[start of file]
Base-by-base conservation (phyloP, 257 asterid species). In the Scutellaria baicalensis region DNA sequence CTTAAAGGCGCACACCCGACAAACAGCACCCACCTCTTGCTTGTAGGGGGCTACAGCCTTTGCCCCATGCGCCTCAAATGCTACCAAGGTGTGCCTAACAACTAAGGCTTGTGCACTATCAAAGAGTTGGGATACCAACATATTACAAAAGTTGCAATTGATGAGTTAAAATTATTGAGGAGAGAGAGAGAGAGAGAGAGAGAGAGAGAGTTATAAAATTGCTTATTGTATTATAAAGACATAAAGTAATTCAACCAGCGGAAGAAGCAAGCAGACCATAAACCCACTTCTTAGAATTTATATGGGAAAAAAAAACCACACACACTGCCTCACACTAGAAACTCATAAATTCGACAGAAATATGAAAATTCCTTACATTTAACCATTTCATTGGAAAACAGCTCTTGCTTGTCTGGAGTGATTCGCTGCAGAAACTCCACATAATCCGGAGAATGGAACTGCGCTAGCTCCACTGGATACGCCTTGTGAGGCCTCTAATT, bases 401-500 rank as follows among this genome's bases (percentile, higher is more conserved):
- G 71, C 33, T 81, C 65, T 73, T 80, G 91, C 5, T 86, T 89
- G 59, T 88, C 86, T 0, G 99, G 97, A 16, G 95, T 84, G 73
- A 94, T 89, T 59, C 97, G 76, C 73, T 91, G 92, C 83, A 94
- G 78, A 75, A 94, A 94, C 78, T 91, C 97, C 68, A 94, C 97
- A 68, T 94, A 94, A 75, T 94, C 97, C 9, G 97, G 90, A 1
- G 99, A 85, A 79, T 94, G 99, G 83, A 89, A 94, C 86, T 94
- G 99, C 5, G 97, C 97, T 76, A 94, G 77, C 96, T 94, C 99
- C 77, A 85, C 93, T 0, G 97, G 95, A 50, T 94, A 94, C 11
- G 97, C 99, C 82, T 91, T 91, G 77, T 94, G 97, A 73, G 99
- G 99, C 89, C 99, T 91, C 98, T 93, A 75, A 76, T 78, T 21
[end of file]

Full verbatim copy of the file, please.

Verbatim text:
Base-by-base conservation (phyloP, 257 asterid species). In the Scutellaria baicalensis region DNA sequence CTTAAAGGCGCACACCCGACAAACAGCACCCACCTCTTGCTTGTAGGGGGCTACAGCCTTTGCCCCATGCGCCTCAAATGCTACCAAGGTGTGCCTAACAACTAAGGCTTGTGCACTATCAAAGAGTTGGGATACCAACATATTACAAAAGTTGCAATTGATGAGTTAAAATTATTGAGGAGAGAGAGAGAGAGAGAGAGAGAGAGAGAGTTATAAAATTGCTTATTGTATTATAAAGACATAAAGTAATTCAACCAGCGGAAGAAGCAAGCAGACCATAAACCCACTTCTTAGAATTTATATGGGAAAAAAAAACCACACACACTGCCTCACACTAGAAACTCATAAATTCGACAGAAATATGAAAATTCCTTACATTTAACCATTTCATTGGAAAACAGCTCTTGCTTGTCTGGAGTGATTCGCTGCAGAAACTCCACATAATCCGGAGAATGGAACTGCGCTAGCTCCACTGGATACGCCTTGTGAGGCCTCTAATT, bases 401-500 rank as follows among this genome's bases (percentile, higher is more conserved):
- G 71, C 33, T 81, C 65, T 73, T 80, G 91, C 5, T 86, T 89
- G 59, T 88, C 86, T 0, G 99, G 97, A 16, G 95, T 84, G 73
- A 94, T 89, T 59, C 97, G 76, C 73, T 91, G 92, C 83, A 94
- G 78, A 75, A 94, A 94, C 78, T 91, C 97, C 68, A 94, C 97
- A 68, T 94, A 94, A 75, T 94, C 97, C 9, G 97, G 90, A 1
- G 99, A 85, A 79, T 94, G 99, G 83, A 89, A 94, C 86, T 94
- G 99, C 5, G 97, C 97, T 76, A 94, G 77, C 96, T 94, C 99
- C 77, A 85, C 93, T 0, G 97, G 95, A 50, T 94, A 94, C 11
- G 97, C 99, C 82, T 91, T 91, G 77, T 94, G 97, A 73, G 99
- G 99, C 89, C 99, T 91, C 98, T 93, A 75, A 76, T 78, T 21